Logistics Industry Embraces Brexitís Transition Period
Theresa May suggests delaying a full Brexit until 2021, giving the transport industry more time to prepare and maintain trade post Brexit.
I come with exciting (and hopefully relieving) news this month. In her recent speech in Florence, Theresa May suggested delaying a full Brexit until 2021. Instead, she’s in favour of implementing a two-year transition period, during which all free-trade agreements would be maintained. This is great news for the†transport industry, as it would give haulage companies and freight forwarders more time to put new policies and procedures in place and maintain steady trade after Britain leaves the European Union.
Why is the Transition Period Important?
In case you are wondering how this transition period affects you, let me explain. It has particular relevance when it comes to the logistics industry. I think you’ll agree with me when I say that logistics affect our day-to-day lives, as they ensure that goods are successfully delivered to and around the UK. Before Britain officially leaves the EU, the†transport industry†needs to ensure that drivers will still be able to cross borders and that lorries will keep moving. These two years will give freight forwarders and haulage companies the necessary time to tackle these issues proactively. Essentially, the transition period will help minimise the challenges our industry faces in a post-Brexit world by giving us more time to prepare for it.
How Did the FTA Respond?
With relief, joy and a little concern. That pretty much sums it up. I’m sure that members of the Freight Transport Association felt all of these emotions. Ever since the vote, FTA members have been concerned that getting goods and services to their destination would be an insurmountable task post Brexit. May’s speech shows an acknowledgement from government that maintaining trade with the EU is a complex task, and her announcement brought relief to the transport industry.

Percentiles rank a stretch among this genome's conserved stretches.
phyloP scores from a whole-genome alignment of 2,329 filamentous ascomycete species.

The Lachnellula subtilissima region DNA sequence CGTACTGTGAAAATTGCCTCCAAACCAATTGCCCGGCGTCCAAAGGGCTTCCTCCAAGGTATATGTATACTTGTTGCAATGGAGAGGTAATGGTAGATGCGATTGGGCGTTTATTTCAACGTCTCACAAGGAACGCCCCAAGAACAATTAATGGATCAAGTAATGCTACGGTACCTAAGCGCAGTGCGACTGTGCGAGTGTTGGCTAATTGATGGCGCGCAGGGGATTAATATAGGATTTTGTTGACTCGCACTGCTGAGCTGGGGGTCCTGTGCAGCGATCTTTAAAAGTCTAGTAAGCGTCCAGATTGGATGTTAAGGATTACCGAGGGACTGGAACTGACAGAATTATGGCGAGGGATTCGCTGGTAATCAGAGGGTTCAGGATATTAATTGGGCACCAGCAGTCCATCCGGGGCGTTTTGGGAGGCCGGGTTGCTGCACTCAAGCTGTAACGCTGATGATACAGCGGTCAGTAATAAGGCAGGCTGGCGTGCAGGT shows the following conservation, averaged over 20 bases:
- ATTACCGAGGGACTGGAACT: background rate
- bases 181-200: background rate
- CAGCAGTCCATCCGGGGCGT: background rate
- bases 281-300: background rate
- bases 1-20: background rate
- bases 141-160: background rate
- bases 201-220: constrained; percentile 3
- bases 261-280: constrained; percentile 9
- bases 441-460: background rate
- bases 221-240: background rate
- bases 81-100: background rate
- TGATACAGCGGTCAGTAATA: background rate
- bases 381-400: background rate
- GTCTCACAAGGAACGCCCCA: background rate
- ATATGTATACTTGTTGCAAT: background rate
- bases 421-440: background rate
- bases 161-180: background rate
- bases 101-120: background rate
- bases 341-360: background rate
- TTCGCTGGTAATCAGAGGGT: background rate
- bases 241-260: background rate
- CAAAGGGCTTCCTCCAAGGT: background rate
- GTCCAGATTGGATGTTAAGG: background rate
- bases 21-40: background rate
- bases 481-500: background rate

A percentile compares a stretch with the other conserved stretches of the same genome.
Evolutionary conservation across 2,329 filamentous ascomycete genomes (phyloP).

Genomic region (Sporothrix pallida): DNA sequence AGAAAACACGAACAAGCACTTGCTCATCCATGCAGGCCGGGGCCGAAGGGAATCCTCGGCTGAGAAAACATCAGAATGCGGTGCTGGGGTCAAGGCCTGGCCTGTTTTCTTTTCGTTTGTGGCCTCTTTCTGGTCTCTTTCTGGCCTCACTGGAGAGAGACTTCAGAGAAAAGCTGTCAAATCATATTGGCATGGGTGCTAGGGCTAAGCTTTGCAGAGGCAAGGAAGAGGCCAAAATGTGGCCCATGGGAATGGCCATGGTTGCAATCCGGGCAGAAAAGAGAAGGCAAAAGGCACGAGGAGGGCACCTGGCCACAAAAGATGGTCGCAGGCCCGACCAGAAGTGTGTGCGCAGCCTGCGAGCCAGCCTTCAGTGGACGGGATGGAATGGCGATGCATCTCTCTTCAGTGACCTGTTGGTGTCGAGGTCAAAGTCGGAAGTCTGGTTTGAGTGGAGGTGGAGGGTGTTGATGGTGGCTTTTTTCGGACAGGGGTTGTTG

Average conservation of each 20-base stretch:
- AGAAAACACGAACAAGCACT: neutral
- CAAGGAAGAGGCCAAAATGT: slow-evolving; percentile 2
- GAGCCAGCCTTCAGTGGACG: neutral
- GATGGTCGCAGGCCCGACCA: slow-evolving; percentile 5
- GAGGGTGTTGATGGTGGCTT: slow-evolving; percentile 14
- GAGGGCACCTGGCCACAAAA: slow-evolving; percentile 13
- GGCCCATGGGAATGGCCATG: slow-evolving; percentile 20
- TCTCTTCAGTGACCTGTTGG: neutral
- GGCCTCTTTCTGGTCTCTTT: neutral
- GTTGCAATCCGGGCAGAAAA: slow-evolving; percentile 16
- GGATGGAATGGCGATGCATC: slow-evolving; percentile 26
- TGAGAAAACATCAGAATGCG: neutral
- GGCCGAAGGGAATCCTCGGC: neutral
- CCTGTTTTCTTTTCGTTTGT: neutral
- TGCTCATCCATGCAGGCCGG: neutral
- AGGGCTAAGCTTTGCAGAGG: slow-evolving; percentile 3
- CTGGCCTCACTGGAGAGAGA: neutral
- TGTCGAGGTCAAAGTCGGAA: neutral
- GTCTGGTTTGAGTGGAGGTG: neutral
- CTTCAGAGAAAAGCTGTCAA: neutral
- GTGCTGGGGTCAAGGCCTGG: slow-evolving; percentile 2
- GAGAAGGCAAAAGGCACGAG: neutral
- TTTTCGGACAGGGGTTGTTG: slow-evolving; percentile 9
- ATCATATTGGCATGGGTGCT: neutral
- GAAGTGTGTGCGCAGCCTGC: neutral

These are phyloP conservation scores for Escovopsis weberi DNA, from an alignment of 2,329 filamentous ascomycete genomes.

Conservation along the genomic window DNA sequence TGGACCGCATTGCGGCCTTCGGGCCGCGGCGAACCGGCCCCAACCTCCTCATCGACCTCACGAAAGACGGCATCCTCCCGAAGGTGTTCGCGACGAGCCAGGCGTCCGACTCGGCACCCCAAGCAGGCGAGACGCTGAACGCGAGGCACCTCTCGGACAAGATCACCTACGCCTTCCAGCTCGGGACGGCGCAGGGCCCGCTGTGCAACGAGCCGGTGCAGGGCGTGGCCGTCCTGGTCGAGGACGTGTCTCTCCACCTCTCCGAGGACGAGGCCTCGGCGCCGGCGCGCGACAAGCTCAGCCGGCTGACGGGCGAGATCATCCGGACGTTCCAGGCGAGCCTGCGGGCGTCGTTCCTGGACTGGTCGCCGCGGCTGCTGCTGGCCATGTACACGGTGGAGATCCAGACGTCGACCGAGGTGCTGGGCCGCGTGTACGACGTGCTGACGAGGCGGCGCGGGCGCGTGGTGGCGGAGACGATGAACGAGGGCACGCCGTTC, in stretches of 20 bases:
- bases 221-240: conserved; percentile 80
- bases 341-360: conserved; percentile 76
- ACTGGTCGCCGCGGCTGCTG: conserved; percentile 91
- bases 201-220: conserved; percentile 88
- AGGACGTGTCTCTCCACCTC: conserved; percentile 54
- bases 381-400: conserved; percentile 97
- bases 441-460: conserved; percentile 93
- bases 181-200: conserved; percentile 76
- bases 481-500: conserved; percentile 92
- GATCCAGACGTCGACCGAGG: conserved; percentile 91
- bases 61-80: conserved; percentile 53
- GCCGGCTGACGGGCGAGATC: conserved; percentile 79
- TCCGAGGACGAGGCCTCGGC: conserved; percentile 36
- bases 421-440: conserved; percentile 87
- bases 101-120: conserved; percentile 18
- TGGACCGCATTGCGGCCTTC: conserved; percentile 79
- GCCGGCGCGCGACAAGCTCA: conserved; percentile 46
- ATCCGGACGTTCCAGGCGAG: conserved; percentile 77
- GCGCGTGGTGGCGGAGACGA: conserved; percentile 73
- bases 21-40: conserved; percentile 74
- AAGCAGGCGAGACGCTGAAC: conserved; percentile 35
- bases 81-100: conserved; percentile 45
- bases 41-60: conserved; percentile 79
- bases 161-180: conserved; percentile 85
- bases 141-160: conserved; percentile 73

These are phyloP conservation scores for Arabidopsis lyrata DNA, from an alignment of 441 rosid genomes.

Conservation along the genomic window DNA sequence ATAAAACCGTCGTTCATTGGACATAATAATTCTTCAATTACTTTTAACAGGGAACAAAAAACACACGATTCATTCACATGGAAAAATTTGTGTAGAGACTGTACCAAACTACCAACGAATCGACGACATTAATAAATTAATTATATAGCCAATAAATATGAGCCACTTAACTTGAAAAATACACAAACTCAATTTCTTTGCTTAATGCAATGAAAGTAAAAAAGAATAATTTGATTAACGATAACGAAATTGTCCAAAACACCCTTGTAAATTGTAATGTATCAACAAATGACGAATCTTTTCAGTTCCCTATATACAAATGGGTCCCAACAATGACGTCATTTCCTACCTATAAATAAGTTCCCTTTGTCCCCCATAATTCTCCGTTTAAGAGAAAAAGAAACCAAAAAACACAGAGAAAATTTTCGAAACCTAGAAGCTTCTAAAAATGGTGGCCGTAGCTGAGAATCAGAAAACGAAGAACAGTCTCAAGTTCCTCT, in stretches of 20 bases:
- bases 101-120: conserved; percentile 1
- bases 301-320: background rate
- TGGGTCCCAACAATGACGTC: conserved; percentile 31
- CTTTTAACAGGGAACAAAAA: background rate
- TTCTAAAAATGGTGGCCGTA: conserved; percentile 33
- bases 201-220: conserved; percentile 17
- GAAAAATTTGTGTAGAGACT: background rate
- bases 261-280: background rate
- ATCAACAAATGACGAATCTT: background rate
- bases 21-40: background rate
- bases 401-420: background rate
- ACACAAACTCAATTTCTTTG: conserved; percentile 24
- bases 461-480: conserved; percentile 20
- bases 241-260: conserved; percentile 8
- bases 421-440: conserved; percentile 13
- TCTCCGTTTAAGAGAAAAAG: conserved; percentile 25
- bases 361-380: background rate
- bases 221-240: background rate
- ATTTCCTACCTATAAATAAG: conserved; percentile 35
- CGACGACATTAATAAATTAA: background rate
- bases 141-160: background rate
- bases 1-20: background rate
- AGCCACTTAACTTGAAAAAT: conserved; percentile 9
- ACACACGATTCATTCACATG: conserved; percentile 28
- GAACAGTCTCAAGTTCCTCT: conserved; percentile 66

As Pauline Bastidon, the FTA’s head of European Policy, said: “[May’s] call for a transitional period, to give enough time for negotiators to conclude a trade agreement, and for authorities and businesses to adapt, is a huge relief for a logistics industry charged with ensuring that trade continues to move smoothly after Brexit”.
What about Trade with Ireland?
Naturally, the FTA is pleased with May’s announcement, but her speech also raised a few eyebrows. Many have pointed out that she did not address the trading arrangement with Ireland. As you may know, several haulage companies rely heavily on their trade with our Irish neighbours, and need some sort of guarantee that trade and transport will continue to flow freely across the border after Brexit. Working along FTA Ireland, the FTA is pushing for a solution that allows Ireland to continue trading with both the UK and the EU. Let’s hope that maintaining trade with Ireland will be guaranteed soon. For now, however, we’ll have to wait and see.
While May’s speech has calmed the†transport industry’s†nerves a little, making haulage companies and freight forwarders feel heard, the journey towards Brexit is going to be a long and complicated process. Many questions remain unanswered, and the FTA (along with you and I, I’m sure) will be watching closely to see if the government’s words are supported by actions.
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ABOUT THE AUTHOR
Norman Dulwich is a Correspondent for Haulage Exchange, the leading online trade network for the road transport industry. Connecting professionals across the UK and Europe through their website, Haulage Exchange provides a valuable service, updating members with the latest information on issues affecting road safety, fuel costs, and other news from the transport industry. Matching delivery work with available vehicles, over 4,500 transport exchange businesses†are networked together through their website, trading jobs and capacity in a safe 'wholesale' environment.